This one came in such a light package, I was afraid that I had accidently ordered an audio cassette or CD. Upon cutting it open, I found an anemic book – a short story? – of 58 pages, and was pointedly reminded that R.U.R. is not a novel. It’s a play.
Written in 1922 by a Czechoslavakian author of great renown at the time, R.U.R. (Rossum’s Universal Robots) is of historical note because it coins the word “robot,” and sets the stage for the scifi requirement of exploring all the possible outcomes of a new technology. Cogent points are made, so I can forgive the unrealistic arrival of Helen, or the fact that this one female character served as not only as Pandora, but Eve, comic foil, and romantic interest for several other characters. Oh, well. It was 1922. I should count my lucky stars that there were any female characters at all, or that they were given any task of meaning.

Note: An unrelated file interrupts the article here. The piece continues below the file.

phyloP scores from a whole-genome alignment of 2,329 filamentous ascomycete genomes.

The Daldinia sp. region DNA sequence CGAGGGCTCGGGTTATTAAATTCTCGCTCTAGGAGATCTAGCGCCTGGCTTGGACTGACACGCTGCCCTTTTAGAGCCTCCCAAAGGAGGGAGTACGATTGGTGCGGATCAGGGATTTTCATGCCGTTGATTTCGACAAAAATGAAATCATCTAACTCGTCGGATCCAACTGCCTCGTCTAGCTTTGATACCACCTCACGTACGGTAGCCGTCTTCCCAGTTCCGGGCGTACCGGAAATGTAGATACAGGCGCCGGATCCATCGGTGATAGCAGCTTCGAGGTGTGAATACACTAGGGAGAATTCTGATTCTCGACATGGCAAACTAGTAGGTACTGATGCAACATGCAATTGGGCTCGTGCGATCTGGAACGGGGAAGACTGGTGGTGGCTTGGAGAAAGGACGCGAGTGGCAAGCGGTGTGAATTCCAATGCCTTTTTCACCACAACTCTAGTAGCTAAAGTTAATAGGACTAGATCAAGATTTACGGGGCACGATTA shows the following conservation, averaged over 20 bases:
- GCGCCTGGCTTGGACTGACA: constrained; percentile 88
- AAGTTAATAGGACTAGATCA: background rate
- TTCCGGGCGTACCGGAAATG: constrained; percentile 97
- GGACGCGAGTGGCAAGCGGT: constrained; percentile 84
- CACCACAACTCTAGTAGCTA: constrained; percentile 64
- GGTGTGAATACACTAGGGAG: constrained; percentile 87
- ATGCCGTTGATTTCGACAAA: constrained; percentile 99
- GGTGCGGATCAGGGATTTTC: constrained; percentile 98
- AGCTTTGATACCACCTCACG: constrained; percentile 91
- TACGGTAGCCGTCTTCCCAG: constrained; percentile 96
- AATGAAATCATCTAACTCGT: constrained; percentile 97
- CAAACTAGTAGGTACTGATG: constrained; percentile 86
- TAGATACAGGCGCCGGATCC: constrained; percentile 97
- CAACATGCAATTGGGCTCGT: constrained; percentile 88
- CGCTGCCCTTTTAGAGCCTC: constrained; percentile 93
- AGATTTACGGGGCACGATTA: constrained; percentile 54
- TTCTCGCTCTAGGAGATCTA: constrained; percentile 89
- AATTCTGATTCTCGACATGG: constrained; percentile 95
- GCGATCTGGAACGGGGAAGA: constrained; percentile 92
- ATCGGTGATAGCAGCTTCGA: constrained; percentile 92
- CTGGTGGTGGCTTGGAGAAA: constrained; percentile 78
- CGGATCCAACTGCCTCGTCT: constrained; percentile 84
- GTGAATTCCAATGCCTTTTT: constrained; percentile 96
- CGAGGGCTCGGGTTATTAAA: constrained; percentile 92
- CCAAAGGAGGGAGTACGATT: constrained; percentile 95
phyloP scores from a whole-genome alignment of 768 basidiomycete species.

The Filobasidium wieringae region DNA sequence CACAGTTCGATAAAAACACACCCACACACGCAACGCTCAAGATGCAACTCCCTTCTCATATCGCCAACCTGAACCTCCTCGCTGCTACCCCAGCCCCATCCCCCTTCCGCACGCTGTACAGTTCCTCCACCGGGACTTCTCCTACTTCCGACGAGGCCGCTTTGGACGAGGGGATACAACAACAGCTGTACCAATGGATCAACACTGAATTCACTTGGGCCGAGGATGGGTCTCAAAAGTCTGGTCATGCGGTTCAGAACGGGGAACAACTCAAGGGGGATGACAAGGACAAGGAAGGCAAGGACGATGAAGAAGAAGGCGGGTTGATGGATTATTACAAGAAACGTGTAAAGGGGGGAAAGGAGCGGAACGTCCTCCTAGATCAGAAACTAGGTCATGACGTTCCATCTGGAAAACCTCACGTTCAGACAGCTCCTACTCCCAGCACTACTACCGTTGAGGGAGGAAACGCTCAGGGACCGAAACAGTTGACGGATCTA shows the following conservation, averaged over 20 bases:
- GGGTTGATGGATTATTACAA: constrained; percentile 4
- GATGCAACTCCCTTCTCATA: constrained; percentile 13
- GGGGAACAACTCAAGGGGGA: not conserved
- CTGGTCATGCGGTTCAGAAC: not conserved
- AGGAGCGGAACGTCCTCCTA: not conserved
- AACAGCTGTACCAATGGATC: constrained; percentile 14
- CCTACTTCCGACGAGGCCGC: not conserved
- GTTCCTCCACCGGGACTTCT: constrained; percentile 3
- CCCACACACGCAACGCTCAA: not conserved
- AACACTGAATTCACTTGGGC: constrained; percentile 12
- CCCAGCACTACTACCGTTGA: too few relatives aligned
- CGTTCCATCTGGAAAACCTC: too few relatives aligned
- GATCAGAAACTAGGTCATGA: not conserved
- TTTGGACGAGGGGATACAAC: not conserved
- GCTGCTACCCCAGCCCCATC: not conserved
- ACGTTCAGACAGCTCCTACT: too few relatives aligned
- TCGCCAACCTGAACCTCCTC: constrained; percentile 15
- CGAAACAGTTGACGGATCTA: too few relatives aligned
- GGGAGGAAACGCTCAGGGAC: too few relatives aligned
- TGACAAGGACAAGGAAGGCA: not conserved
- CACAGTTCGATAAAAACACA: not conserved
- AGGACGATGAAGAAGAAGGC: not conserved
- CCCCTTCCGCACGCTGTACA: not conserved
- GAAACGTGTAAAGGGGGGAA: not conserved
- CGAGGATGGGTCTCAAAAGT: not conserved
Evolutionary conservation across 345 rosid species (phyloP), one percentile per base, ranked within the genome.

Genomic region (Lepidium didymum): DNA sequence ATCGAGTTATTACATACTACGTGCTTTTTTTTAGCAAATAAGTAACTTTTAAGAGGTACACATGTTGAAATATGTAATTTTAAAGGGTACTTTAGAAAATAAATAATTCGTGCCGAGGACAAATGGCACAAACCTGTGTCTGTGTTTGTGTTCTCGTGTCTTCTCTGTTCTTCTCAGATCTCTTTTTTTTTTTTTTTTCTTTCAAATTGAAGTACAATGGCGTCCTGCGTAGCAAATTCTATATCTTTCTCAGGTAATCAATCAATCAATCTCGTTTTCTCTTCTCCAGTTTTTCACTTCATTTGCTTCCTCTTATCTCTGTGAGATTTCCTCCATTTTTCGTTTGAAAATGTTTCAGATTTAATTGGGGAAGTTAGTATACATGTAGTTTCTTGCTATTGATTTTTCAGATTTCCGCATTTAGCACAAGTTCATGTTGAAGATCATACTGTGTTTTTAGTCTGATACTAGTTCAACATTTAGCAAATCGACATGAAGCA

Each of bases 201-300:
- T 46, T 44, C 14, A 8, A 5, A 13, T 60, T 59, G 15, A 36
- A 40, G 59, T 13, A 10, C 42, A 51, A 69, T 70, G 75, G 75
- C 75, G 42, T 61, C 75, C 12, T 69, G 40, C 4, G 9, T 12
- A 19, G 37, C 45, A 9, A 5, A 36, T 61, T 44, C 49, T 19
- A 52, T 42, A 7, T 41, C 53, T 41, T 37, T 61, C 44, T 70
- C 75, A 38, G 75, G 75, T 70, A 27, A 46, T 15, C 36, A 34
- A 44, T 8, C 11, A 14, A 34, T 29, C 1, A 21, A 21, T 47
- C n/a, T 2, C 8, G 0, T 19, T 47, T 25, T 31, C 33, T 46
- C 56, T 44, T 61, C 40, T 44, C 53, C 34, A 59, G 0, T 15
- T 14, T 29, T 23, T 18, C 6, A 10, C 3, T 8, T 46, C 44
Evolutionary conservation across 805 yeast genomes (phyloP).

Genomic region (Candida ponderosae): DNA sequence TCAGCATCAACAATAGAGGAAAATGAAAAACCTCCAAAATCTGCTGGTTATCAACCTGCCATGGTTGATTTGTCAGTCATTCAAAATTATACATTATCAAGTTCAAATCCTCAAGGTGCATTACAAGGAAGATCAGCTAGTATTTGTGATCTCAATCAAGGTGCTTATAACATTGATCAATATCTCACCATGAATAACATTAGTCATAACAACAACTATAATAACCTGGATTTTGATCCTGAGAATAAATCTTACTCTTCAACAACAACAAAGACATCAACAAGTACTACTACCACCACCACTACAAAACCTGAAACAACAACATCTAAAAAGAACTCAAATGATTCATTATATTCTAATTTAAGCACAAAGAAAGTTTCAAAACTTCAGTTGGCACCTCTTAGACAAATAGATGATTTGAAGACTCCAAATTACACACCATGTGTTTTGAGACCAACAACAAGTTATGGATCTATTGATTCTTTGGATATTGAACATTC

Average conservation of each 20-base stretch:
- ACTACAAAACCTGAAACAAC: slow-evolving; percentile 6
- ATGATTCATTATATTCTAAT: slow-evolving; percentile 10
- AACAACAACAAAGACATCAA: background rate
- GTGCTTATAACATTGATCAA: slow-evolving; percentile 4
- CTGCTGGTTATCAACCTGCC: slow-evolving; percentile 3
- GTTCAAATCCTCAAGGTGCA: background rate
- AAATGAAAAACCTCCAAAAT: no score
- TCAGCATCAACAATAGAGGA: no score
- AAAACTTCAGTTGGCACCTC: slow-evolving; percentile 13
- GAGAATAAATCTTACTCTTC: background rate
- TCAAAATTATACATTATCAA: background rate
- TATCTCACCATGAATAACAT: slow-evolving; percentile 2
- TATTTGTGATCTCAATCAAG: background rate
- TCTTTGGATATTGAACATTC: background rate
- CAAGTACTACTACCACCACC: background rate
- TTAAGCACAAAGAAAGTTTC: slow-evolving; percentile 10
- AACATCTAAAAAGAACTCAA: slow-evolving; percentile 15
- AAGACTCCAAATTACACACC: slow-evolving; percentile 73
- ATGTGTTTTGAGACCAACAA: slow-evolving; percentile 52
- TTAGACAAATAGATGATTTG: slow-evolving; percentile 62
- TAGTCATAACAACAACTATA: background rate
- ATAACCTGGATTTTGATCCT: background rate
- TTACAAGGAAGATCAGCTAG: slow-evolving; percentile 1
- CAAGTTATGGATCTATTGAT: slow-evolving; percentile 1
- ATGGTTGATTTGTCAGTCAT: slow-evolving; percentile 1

As an early work, Capek reminds writers that the heart of science fiction is exploring the evolution of a new idea.